Anyone who knows what it’s like to run an online business will have the same love-hate relationship with Google.
Google holds the power to transform the performance and prosperity of any online business at any time. Nevertheless, it can also lay your business to waste, without so much as an apology.
Hence, the online business world is constantly bowing to the demands of Google and its ever-evolving algorithms.
On the plus side, Google has at least become a little more vocal and transparent over recent years. Algorithm changes are becoming more frequent and complex all the time, but they’re at least giving us an idea what it is they expect. The latest minor-to-moderate update being no exception to the rule.
Google’s Diversity Update
Officially rolled out on June 3rd, Google has now set its latest algorithm updates in motion. Known in official circles as the Diversity Update, it’s far from the most game-changing algorithmic shift introduced to date.
Nevertheless, a pretty hefty number of sites quickly saw significant changes to their SERP performance and organic traffic. One of which being The Daily Mail, which reported a whopping 40% drop in organic traffic immediately after the update landed.
But what does all this mean for the rest of us? Assuming you’re running a slightly more modest enterprise than a major national newspaper, what do you need to do to cope confidently with the Diversity Update?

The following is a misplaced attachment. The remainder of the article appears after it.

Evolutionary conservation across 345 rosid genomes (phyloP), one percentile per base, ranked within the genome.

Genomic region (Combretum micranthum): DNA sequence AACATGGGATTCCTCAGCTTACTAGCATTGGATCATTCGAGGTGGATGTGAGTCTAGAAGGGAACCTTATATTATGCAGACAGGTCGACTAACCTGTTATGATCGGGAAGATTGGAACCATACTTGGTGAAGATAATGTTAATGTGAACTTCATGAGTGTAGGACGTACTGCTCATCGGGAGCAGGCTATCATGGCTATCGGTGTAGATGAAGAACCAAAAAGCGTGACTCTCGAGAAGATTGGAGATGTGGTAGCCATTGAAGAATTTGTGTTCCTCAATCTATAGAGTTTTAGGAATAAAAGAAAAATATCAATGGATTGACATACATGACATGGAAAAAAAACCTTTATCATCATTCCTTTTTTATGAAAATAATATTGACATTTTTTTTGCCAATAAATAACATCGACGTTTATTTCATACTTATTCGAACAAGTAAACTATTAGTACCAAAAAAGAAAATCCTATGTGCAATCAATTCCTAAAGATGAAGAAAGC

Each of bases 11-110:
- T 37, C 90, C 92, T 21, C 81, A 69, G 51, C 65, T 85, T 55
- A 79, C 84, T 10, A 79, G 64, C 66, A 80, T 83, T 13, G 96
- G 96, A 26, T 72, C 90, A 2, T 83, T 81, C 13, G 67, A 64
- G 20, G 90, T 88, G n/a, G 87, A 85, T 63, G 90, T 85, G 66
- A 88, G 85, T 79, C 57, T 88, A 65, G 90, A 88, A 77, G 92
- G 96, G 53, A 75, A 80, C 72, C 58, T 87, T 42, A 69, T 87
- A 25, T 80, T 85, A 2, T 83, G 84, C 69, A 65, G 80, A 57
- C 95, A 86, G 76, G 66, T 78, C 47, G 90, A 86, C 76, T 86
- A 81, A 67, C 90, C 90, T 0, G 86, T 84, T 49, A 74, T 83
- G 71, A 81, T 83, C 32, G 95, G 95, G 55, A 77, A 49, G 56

Common sense would suggest that the first thing you need to do is learn what the Diversity Update is all about.
Diversifying Search Results
Google’s motivation for this particular algorithmic update lies in bringing more diversity and variety to the search results. The idea being that if the Diversity Update does its job properly, you’ll unlikely find the same website ranking more than twice on the same page for any given query.
Chances are, you’ve carried out more than a few searches on occasion that have presented the same website on the first page at least half a dozen times. Sometimes due to the genuine appropriateness of the website, others as a result of spam SEO.
In any case, Google wants to make this a thing of the past. They’ve decided they’d prefer to give the user more freedom of choice. It’s also worth pointing out at this point that subdomains and root domains will be treated as the same site, which could deepen the impact of the algorithm update for a lot of online businesses.
What to do…
Unfortunately, this is a rare example of an algorithmic update where there’s absolutely nothing you can do to augment its impact. If Google doesn’t want you to appear multiple times on the same page for the same query, it’s not going to happen.
Instead, you’ll need to focus more intensively than ever before on ensuring you appear more prominently than your competitors. If you can’t dominate the SERP rankings with multiple listings, you may as well ensure you appear as close to the top as possible.